Description - Folk Art Potters of Japan: Beyond an Anthropology of Aesthetics by Brian Moeran
This is a study of a group of potters living in a small community in the south of Japan, and about the problems they face in the production, marketing and aesthetic appraisal of a kind of stoneware pottery generally referred to as mingei, or folk art. It shows how different people in an art world bring to bear different sets of values as they negotiate the meaning of mingei and try to decide whether a pot is 'art', 'folk art', or mere 'craft'. At the same time, this book is an unusual monograph in that it reaches beyond the mere study of an isolated community to trace the origins and history of 'folk art' in general. By showing how a set of aesthetic ideals originating in Britain was taken to Japan, and thence back to Europe and the United States - as a result of the activities of people like William Morris, Yanagi So etsu, Bernard Leach and Hamada Sho ji - this book not only rewrites the history of contemporary western ceramics, but engages in two important discourses in contemporary anthropology: one concerned with art and aesthetics; the other with Orientalism.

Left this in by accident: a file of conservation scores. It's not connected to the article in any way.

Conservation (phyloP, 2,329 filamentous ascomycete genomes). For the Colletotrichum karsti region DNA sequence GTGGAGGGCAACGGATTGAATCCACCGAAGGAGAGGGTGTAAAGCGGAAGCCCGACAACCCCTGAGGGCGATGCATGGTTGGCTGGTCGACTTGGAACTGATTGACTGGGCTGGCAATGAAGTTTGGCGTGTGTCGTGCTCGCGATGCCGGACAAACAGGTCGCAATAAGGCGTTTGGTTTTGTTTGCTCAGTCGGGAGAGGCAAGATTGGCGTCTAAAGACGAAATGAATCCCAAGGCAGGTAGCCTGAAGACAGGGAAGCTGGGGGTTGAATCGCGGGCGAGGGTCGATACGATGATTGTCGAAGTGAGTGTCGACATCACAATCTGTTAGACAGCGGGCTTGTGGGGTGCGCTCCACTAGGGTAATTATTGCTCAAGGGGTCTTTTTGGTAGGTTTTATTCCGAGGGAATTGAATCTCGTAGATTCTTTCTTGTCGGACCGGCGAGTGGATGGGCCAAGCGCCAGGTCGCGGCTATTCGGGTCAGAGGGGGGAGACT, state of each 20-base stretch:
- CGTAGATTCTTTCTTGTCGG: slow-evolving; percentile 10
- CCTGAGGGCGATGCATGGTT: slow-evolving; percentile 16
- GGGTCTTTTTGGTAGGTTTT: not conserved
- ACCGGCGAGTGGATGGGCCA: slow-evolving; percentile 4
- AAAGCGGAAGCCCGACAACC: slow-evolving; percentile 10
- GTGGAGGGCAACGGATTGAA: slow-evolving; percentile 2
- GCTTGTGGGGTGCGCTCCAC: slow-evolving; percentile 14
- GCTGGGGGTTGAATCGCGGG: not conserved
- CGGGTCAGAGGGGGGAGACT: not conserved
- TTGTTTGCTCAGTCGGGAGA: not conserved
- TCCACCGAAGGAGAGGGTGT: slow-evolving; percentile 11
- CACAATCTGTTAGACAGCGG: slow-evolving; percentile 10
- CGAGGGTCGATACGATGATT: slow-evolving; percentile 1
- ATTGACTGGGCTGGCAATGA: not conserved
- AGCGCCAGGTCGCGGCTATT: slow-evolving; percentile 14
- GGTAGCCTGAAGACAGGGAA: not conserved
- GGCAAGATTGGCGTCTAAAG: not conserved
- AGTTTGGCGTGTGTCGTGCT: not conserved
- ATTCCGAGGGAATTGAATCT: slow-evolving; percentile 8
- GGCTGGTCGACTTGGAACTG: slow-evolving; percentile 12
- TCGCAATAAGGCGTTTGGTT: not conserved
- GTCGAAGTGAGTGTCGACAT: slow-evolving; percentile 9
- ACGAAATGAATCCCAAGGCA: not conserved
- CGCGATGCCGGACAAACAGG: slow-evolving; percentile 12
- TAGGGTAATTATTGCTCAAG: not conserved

Amply illustrated, and with a frank description of the operation of Japan's art pottery world in the Afterword, Folk Art Potters of Japan is a must for practising potters, as well as for those concerned with the future development of anthropology and Japanese Studies.
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